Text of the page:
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Common Knowledge May Not Be

By Bob Priest-Heck

I’ve been thinking lately about what constitutes “common knowledge.” Some examples involve immutable truths. Most people know that water freezes at 32 degrees Fahrenheit/0 degrees Celsius, that the earth rotates around the sun, and that the capital of the United States of America is Washington, D.C.

But some kinds of common knowledge evolve over time as technology and society change. For example, we used to have to dial zero to speak with an operator — a real human being! — if we needed to find a phone number. But now we have smartphones, Google, and other digital tools to help us find information about almost anything, at any time.

It is entirely possible that the pandemic will produce a similar sea change. Much of our accumulated social common knowledge is likely to be changed, perhaps forever. Instead of handshakes, we’ll have elbow bumps. The once-polite gesture of using your hand to cover a cough or sneeze is no longer the considerate move in a post-COVID world.

Our common knowledge around health and hygiene is being rewritten as we speak, and hopefully people will come to understand not just what those gestures do from a safety standpoint, but also how they show respect, compassion, and social generosity toward our fellow citizens of the world. For instance, how frequent handwashing habits, or use of hand sanitizer that is at least 70% alcohol, are not only hygienic and effective, but a sign of social generosity. Likewise, the voluntary wearing of facemasks when we are sick, but must be in public means we are being respectful of others. I expect we will see more hands-free design in public transportation, retail environments, schools, and all the shared spaces we once took for granted.

I also believe we’ll see a new set of common knowledge truisms appear in the world of events. For example, it used to be common knowledge that the prime exhibit locations were found in the highly trafficked corners and cross junctions of the show floor. As we redesign live business events, not just to be more healthy, but to be better, new common knowledge will grow. For instance, instead of packing a convention center, we’ll have smaller, more highly targeted in-person events with a hybrid digital component. Exhibits will become more personalized and targeted as participants arrive pre-registered with personalized wayfinding apps that guide them along the path of greatest relevance. Virtual events have already begun to develop their own brand of truths, and they will continue to redevelop as technology grows.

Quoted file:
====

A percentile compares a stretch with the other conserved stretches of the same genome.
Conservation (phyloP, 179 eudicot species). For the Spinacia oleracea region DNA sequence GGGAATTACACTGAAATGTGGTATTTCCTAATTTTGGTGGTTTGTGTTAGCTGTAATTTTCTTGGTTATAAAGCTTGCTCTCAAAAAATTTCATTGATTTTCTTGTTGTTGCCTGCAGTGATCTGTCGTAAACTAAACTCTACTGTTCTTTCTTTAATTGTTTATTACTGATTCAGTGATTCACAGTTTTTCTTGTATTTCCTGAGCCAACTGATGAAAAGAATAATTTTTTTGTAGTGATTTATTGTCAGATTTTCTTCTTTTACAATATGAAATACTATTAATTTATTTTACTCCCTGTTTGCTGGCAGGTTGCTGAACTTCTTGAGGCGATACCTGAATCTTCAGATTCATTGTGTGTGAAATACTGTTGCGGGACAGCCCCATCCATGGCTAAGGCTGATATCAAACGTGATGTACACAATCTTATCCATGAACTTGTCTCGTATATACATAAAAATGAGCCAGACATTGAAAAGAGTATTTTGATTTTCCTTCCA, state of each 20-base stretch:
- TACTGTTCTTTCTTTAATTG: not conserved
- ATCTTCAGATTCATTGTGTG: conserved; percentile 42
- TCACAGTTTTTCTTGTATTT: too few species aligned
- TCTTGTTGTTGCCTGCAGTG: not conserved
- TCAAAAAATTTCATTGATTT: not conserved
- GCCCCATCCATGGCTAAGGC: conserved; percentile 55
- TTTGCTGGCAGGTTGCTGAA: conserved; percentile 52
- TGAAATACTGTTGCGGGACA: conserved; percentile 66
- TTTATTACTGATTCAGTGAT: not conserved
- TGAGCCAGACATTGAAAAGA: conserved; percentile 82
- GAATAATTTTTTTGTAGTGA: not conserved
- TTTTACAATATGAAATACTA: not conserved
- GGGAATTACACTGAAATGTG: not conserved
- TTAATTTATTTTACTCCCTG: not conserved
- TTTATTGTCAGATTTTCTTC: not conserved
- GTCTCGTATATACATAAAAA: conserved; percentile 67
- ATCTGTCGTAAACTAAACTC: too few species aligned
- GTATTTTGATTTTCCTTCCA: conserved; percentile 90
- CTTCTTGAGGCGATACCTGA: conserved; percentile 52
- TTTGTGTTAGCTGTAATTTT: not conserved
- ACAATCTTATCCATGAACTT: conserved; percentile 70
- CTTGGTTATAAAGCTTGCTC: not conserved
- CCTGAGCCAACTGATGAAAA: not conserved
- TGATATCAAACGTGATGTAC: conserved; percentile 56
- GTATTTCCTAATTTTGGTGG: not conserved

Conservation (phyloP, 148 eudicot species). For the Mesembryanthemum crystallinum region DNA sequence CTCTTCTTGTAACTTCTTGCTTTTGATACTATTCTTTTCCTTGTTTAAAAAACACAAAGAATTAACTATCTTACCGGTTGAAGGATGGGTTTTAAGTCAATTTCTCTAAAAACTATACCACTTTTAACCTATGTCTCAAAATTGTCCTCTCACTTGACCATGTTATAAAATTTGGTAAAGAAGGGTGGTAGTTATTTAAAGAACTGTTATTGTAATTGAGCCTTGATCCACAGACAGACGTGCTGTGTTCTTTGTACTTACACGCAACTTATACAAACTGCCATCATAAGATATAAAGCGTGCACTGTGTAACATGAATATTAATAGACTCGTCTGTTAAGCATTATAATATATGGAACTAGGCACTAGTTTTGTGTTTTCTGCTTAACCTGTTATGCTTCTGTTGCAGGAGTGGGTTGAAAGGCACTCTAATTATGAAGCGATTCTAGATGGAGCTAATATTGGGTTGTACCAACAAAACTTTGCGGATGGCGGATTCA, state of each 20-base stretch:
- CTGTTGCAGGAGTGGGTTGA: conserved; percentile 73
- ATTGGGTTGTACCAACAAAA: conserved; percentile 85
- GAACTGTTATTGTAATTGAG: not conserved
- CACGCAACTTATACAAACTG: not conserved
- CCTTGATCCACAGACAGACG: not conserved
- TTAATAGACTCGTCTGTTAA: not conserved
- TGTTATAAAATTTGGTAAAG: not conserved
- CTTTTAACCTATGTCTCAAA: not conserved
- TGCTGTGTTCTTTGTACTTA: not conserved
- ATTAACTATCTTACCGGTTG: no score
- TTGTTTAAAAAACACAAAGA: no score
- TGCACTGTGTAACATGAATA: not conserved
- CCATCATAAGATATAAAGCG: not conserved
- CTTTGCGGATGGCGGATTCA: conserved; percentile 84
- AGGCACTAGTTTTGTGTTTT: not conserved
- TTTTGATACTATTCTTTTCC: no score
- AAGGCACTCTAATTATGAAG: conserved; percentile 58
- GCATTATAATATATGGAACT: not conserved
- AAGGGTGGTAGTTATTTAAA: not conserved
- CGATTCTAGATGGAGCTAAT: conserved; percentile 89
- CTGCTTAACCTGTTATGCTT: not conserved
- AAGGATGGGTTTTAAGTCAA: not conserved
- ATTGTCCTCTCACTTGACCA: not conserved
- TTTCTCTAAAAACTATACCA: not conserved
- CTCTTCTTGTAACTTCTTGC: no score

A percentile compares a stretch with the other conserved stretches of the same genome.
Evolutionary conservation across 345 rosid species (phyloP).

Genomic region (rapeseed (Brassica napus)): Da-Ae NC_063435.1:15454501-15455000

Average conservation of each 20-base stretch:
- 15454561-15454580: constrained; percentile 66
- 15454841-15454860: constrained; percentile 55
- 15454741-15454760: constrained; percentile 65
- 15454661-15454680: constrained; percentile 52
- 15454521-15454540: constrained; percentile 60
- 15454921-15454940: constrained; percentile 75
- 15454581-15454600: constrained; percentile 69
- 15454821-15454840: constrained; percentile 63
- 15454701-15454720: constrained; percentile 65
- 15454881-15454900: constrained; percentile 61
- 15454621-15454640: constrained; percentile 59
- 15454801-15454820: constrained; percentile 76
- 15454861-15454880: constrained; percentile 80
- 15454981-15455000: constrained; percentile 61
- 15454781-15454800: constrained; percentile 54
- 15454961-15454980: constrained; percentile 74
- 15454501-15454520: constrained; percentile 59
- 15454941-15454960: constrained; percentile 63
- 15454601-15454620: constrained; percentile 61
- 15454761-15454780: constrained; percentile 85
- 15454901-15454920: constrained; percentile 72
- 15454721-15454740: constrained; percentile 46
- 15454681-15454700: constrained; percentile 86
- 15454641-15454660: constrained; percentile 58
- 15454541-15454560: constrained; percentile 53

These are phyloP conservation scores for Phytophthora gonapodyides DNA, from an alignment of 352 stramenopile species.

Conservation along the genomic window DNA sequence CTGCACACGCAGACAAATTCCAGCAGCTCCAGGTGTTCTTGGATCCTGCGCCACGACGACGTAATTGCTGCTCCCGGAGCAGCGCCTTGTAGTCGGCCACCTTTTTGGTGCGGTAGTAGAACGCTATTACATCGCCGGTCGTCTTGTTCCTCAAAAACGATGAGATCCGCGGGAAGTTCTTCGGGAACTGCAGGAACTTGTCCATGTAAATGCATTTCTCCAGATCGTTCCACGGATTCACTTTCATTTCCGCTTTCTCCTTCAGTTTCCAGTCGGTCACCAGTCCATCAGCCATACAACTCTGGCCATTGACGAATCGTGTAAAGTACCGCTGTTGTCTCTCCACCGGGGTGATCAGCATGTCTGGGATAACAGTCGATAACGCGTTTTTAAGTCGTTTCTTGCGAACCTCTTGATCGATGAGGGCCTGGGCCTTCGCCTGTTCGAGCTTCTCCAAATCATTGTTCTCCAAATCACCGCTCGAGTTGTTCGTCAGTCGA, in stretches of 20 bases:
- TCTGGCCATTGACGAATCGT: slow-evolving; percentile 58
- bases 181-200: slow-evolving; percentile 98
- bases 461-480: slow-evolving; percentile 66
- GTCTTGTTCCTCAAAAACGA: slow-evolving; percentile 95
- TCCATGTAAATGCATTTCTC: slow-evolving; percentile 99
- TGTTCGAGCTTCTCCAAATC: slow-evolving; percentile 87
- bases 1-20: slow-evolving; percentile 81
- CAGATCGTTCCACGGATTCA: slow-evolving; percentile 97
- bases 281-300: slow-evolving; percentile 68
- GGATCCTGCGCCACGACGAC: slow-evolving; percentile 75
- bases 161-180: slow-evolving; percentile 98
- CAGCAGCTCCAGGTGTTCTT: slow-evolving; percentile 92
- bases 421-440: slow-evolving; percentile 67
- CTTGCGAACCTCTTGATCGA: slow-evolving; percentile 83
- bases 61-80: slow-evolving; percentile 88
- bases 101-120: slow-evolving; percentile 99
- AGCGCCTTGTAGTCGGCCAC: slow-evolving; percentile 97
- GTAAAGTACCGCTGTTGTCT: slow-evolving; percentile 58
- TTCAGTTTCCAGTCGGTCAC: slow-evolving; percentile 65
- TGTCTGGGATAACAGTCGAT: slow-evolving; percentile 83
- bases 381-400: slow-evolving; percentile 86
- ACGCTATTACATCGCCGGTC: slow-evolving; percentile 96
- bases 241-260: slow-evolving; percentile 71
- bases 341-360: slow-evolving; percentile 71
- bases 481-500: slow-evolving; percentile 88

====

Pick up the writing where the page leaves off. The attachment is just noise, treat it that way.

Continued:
In the future, what I hope to hear from people are things like how trade shows set the benchmark for health and hygiene standards, or how all exhibits meet sustainability protocols. Even someday, perhaps, that live business events present the most effective, engaging, and inspiring marketing channel available today, because of how digital technology and data analytics bring both personalization and scale to the formula.

Even though those things aren’t common knowledge yet, as we keep evolving our industry in the return to live and events themselves to be better and safer…they will be.

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